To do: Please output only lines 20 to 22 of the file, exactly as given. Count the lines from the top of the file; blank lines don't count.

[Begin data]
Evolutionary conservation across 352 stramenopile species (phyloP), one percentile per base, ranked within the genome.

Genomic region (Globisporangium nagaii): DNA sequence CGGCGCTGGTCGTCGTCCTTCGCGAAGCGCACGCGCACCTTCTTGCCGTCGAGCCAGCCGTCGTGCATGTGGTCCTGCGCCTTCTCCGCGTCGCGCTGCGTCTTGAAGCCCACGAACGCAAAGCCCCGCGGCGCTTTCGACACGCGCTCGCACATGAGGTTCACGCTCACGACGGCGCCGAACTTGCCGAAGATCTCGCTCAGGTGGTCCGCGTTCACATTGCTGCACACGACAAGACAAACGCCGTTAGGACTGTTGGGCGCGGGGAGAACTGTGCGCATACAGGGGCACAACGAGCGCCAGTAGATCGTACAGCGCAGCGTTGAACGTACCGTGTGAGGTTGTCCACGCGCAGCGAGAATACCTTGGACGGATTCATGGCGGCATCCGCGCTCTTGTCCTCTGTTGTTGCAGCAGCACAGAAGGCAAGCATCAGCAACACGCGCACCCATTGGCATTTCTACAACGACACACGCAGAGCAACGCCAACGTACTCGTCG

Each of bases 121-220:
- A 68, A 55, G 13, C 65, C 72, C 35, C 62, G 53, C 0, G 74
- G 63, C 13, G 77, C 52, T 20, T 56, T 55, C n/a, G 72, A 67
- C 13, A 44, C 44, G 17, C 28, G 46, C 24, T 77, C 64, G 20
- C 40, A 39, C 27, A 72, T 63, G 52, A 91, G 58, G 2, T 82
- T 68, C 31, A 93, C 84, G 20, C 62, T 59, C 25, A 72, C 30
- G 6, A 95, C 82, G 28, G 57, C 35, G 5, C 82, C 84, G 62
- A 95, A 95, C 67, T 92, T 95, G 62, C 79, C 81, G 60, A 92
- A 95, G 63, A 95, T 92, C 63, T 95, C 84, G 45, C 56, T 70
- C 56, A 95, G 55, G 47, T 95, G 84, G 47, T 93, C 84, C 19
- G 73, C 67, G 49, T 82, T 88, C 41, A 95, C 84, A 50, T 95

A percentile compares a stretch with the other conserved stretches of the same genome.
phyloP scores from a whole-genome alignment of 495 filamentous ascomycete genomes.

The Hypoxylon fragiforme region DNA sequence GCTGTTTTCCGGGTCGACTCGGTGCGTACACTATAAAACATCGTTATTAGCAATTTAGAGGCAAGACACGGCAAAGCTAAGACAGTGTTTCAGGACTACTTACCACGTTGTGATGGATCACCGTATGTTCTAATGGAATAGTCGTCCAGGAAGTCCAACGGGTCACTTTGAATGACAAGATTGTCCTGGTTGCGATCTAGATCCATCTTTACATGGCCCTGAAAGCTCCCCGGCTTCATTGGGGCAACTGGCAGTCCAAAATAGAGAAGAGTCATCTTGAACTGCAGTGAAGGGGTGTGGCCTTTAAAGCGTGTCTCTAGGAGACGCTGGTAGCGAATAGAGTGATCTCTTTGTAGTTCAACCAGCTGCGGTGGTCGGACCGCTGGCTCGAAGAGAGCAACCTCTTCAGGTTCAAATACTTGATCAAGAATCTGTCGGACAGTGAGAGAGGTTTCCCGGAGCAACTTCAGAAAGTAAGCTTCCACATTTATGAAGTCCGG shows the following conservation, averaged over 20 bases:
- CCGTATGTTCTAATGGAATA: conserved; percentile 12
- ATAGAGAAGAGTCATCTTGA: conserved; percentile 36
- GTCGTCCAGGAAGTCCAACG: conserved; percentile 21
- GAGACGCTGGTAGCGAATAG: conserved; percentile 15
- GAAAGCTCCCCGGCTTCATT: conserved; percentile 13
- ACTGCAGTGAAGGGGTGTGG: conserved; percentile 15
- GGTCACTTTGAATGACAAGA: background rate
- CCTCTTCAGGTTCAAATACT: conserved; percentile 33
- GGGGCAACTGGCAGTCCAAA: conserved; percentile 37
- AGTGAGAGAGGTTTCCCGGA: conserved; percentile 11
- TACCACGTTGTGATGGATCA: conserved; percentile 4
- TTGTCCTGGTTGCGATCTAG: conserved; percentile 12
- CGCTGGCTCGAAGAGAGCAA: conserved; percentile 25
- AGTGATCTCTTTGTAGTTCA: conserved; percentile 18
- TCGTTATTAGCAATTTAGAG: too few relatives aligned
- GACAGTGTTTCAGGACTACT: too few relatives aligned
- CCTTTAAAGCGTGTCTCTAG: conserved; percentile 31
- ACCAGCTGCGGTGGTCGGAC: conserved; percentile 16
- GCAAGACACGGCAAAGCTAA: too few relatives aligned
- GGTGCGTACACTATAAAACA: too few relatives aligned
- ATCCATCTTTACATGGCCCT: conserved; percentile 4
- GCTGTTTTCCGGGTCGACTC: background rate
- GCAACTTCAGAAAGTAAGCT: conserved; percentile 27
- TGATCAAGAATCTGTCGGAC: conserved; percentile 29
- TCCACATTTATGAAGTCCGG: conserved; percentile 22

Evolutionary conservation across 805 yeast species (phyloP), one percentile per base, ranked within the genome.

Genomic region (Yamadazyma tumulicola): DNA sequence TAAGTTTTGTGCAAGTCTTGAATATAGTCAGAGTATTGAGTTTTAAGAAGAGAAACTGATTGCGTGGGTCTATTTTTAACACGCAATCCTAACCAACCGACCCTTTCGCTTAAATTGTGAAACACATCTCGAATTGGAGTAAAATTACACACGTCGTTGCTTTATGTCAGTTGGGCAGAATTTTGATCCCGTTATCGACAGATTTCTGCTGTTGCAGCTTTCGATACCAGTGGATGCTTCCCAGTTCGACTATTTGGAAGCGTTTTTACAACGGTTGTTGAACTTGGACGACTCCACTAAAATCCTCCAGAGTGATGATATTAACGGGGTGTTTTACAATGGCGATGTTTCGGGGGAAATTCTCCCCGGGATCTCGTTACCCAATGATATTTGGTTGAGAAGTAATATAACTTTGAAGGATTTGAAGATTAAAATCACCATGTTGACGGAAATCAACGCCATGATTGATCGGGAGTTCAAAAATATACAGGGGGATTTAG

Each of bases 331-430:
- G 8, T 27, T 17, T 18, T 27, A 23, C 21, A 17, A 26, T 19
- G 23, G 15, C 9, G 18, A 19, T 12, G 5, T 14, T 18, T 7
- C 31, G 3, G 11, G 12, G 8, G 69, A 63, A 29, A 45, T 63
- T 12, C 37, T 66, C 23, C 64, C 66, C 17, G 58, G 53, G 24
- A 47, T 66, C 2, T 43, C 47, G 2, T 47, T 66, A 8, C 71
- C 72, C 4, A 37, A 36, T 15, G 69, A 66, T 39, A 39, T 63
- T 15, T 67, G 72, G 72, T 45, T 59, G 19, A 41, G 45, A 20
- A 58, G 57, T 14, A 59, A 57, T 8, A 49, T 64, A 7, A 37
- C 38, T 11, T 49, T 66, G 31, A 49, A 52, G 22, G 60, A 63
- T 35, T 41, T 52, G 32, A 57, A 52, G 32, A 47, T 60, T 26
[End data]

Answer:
- GAGACGCTGGTAGCGAATAG: conserved; percentile 15
- GAAAGCTCCCCGGCTTCATT: conserved; percentile 13
- ACTGCAGTGAAGGGGTGTGG: conserved; percentile 15